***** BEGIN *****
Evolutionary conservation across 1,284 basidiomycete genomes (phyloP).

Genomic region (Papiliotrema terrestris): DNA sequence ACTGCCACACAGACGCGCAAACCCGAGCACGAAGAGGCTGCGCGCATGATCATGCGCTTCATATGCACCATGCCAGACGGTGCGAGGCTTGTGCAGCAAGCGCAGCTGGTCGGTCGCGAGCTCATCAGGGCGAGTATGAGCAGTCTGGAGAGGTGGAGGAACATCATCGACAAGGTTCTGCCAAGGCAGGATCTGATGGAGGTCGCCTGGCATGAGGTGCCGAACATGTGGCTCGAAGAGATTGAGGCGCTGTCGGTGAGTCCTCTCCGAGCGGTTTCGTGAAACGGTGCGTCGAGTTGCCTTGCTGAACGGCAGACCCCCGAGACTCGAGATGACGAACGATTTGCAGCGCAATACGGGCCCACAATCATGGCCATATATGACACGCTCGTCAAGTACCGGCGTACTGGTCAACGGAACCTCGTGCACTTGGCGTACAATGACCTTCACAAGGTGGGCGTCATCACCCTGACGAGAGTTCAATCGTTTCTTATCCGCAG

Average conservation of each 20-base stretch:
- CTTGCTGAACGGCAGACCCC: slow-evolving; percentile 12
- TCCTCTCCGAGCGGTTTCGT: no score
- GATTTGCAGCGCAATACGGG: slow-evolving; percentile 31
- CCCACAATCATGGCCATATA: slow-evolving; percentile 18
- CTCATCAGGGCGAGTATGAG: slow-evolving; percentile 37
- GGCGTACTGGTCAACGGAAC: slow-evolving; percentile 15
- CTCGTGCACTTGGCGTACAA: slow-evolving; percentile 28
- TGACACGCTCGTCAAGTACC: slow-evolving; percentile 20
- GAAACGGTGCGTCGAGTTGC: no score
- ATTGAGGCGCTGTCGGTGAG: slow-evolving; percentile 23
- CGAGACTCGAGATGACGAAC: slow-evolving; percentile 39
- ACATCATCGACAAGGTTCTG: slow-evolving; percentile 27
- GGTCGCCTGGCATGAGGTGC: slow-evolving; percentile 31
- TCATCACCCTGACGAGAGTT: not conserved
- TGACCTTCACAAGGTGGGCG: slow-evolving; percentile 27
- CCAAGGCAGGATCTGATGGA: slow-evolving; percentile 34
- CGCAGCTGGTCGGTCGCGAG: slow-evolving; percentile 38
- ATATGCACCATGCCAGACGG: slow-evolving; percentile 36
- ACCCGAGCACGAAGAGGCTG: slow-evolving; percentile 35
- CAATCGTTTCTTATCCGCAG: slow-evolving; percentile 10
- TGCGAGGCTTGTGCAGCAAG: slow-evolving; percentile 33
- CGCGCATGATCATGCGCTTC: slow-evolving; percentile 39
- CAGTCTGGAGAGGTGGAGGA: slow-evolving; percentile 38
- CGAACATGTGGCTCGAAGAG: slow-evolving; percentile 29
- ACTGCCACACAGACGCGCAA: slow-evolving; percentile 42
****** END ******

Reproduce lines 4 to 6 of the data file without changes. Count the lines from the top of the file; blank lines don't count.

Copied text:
- CTTGCTGAACGGCAGACCCC: slow-evolving; percentile 12
- TCCTCTCCGAGCGGTTTCGT: no score
- GATTTGCAGCGCAATACGGG: slow-evolving; percentile 31